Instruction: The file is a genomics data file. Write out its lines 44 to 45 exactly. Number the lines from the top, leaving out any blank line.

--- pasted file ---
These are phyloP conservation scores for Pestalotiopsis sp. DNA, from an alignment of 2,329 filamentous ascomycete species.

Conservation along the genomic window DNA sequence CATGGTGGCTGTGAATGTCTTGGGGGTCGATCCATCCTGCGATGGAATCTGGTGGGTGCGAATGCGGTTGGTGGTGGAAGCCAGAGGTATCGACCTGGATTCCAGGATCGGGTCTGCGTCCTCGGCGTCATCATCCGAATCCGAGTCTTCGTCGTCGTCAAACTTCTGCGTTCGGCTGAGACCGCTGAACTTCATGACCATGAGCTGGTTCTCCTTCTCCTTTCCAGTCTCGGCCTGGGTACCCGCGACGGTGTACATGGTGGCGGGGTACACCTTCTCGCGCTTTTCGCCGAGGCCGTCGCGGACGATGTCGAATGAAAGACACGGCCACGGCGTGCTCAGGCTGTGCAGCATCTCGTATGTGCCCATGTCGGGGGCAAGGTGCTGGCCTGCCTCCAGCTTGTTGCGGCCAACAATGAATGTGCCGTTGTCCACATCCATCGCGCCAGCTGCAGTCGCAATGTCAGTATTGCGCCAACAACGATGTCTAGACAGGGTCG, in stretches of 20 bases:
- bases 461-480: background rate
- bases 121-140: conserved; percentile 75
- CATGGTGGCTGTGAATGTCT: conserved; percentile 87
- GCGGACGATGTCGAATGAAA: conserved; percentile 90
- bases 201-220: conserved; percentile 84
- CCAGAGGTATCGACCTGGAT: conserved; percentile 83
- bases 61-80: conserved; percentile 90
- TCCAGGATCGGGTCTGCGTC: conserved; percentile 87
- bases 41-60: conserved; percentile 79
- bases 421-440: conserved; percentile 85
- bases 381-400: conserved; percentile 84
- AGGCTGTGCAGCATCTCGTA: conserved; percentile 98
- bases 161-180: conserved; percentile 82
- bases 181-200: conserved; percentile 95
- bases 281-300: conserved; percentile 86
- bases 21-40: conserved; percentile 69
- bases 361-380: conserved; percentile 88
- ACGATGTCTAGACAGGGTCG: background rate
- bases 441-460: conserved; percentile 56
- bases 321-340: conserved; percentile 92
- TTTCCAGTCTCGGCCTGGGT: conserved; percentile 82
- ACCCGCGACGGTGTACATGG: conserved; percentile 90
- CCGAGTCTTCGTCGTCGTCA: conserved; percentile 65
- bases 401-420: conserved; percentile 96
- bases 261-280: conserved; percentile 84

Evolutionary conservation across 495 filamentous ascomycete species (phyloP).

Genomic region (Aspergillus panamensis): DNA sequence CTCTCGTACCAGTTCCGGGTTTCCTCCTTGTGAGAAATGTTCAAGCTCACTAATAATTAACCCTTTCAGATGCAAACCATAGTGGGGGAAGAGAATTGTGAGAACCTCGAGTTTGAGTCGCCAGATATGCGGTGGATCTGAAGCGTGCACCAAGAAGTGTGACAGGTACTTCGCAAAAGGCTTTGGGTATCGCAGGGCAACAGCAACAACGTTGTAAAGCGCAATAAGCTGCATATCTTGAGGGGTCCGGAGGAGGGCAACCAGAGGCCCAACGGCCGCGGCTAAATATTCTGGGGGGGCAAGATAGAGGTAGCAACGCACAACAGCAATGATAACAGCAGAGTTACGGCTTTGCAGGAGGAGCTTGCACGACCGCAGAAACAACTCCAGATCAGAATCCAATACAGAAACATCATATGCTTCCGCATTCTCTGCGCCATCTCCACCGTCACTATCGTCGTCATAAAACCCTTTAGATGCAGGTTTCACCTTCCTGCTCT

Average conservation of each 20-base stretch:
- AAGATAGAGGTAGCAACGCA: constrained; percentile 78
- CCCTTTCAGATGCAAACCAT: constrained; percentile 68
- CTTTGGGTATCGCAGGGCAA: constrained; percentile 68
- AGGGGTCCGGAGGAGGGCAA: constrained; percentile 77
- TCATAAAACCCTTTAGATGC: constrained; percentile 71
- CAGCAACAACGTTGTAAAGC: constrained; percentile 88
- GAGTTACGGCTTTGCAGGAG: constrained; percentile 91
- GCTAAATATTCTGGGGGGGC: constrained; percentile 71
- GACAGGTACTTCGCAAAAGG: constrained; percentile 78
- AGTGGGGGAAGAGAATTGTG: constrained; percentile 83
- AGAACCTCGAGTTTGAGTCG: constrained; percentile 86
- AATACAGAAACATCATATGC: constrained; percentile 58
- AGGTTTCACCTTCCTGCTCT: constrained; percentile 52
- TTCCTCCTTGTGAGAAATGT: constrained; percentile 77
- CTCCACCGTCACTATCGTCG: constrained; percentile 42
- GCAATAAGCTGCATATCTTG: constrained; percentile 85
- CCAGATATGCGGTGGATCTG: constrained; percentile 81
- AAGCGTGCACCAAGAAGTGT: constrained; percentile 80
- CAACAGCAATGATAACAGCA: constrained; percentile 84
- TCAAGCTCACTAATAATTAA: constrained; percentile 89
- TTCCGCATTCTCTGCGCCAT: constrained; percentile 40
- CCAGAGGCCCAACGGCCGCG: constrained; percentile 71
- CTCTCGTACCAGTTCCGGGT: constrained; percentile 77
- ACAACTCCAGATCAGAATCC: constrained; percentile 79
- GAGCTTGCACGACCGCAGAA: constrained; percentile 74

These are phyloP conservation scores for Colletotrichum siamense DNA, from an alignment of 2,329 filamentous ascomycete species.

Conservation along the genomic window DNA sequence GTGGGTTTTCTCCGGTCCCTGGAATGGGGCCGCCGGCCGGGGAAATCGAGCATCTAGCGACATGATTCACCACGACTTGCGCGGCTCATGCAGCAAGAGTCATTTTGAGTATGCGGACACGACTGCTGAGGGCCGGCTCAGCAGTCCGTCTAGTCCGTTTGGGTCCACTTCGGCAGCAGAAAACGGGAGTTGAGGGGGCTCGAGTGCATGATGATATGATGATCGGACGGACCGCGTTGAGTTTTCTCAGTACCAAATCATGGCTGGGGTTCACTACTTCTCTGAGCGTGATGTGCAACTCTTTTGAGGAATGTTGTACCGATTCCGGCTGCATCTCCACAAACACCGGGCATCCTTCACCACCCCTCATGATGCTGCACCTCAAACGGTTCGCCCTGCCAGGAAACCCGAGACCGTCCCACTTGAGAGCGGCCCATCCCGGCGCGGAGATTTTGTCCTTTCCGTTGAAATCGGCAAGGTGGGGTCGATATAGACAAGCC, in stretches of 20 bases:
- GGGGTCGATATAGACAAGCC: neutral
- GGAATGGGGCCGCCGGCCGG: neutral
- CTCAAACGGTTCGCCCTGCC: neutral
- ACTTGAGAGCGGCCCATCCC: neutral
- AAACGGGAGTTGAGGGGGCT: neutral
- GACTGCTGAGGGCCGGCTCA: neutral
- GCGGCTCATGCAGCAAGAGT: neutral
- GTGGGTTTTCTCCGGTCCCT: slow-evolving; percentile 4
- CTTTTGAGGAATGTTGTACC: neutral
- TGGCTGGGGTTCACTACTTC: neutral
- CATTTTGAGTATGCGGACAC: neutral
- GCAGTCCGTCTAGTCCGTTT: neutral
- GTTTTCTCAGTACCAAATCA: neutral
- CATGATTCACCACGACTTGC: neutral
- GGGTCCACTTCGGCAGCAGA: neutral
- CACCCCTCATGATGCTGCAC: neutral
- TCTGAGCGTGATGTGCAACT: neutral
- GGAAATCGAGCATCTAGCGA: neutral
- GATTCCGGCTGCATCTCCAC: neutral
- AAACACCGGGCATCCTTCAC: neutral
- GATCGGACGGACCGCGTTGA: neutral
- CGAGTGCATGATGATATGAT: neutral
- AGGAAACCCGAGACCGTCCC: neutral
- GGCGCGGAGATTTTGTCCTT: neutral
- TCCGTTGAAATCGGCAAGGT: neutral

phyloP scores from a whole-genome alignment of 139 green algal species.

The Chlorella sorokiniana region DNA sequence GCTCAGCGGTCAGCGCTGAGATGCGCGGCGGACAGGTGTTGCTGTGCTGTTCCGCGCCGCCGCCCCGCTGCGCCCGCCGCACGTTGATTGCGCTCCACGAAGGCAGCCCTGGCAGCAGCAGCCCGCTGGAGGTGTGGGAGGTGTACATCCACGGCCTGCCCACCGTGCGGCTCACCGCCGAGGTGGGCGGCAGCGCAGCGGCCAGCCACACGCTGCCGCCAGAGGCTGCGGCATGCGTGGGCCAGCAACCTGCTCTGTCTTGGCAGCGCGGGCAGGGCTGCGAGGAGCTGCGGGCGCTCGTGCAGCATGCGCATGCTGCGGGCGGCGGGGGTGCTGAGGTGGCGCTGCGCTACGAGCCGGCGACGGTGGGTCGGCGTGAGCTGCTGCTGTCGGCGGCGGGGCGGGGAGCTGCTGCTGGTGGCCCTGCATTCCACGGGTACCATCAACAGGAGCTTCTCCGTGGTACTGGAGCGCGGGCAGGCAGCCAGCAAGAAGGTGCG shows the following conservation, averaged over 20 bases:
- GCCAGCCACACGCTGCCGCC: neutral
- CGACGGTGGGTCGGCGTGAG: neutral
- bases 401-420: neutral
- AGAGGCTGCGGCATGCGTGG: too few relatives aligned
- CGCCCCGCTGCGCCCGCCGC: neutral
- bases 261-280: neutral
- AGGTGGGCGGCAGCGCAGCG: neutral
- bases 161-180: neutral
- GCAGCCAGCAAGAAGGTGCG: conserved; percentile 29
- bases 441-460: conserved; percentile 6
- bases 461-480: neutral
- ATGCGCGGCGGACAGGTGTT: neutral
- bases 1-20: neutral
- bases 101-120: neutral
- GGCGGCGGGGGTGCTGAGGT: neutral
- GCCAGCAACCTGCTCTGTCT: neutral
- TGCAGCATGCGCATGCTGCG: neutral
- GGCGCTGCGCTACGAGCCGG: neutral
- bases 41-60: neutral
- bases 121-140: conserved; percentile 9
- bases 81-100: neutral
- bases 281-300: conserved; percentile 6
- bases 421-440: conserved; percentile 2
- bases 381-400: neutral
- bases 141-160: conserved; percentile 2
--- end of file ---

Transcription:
- TTCCTCCTTGTGAGAAATGT: constrained; percentile 77
- CTCCACCGTCACTATCGTCG: constrained; percentile 42